(I am not paying this, BTW, I will fight it, because it’s complete BS. I am waiting for the “bill” to show up at my house before I start my calling and letter-writing campaign. MediCAL has been amazing, I am sure they will cover it once they understand what it is.)

One would think that after 20 years, and 2 bankruptcies I would be used to this hellhole of a place where Insurance companies dictate the life and death of people, but, sorry, it still makes me mad. People tend to forget that insurance companies are FOR PROFIT afterall, and they pay their CEOs exorbitant salaries. Greed abounds.

I know people out there want to vilify the ACA because their premiums are going up and insurance companies are looking far and wide for ways to get every last nickel out of healthy but mostly sick people, increasing co-pays and other things. This is not the fault of Obamacare, which stopped the most appalling problems with insurance companies. Remember lifetime caps? Remember denials for pre-existing conditions? Remember the retroactive cancellation of insurance policies? Remember College students having no insurance? Returning to that is not an option.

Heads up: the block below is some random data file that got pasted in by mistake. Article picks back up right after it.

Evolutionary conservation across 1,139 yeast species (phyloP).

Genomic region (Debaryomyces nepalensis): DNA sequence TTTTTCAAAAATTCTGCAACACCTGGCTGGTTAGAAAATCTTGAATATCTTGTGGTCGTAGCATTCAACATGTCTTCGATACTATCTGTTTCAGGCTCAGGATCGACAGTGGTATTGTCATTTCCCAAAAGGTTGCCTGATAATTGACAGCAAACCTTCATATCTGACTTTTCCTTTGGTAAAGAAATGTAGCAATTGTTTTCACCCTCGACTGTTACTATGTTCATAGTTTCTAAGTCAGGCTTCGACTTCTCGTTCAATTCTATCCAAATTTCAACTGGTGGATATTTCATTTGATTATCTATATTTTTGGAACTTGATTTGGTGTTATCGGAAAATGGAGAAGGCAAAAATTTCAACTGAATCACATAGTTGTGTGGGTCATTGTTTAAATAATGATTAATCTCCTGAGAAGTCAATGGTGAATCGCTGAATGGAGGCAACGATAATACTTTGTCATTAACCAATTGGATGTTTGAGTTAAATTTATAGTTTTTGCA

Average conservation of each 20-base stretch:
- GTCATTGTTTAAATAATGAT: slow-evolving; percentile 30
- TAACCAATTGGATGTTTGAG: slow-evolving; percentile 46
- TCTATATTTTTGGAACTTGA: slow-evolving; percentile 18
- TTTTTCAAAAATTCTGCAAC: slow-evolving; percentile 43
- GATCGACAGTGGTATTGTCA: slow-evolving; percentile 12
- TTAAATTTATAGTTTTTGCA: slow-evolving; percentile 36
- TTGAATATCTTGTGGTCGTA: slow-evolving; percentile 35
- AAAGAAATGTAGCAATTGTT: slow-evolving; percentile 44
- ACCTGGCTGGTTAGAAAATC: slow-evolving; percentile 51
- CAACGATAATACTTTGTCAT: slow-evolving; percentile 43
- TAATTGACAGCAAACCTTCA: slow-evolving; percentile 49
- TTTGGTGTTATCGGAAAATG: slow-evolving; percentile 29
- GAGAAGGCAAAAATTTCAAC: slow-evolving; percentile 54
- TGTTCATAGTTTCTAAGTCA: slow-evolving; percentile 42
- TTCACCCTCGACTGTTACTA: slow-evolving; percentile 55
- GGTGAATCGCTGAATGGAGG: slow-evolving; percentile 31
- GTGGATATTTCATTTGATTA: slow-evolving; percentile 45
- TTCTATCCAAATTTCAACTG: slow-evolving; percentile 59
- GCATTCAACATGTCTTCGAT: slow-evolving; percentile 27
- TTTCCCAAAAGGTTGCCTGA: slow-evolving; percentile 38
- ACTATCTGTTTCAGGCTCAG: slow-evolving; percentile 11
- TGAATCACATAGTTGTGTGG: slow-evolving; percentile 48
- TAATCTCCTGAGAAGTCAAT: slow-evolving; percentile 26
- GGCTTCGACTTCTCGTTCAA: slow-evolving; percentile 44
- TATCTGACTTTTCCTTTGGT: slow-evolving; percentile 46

All the ACA is, is a set of laws. They didn’t sell you insurance, they are trying to make sure the insurance companies do not discriminate against the sick and that they are FAIR. Yet, when I brought this up to a so-called friend of mine recently, who was vilifying Obamacare, and told her the only way to fix this is not to repeal, but to get even more regulations in place as Hillary wanted to do or to get Medicare for all, she promptly unfriended me without even replying. That’s right, unless you agree with her to *hate* instead of looking for answers and/or solutions, or even trying to understand how things are, you’re not her friend! I find it funny only because it shows how close minded some people really are. On one hand she said she thinks Obamacare takes away from the healthy to give to the sick, which is amusingly an atrocious statement from speaker Ryan (except… that is literally how insurance works, car insurance, house insurance, any insurance!) but she also thinks Medicare for all is an abomination! But it’s not. There are NO premiums with a National Health Care System. Isn’t that cool? Co-pays are also, when present, quite minimal. Yes, taxes are higher. In Italy there is a deduction on your paycheck for that, similar to the Medicare deduction we’re already seeing on our paychecks now. Yet, everyone is covered.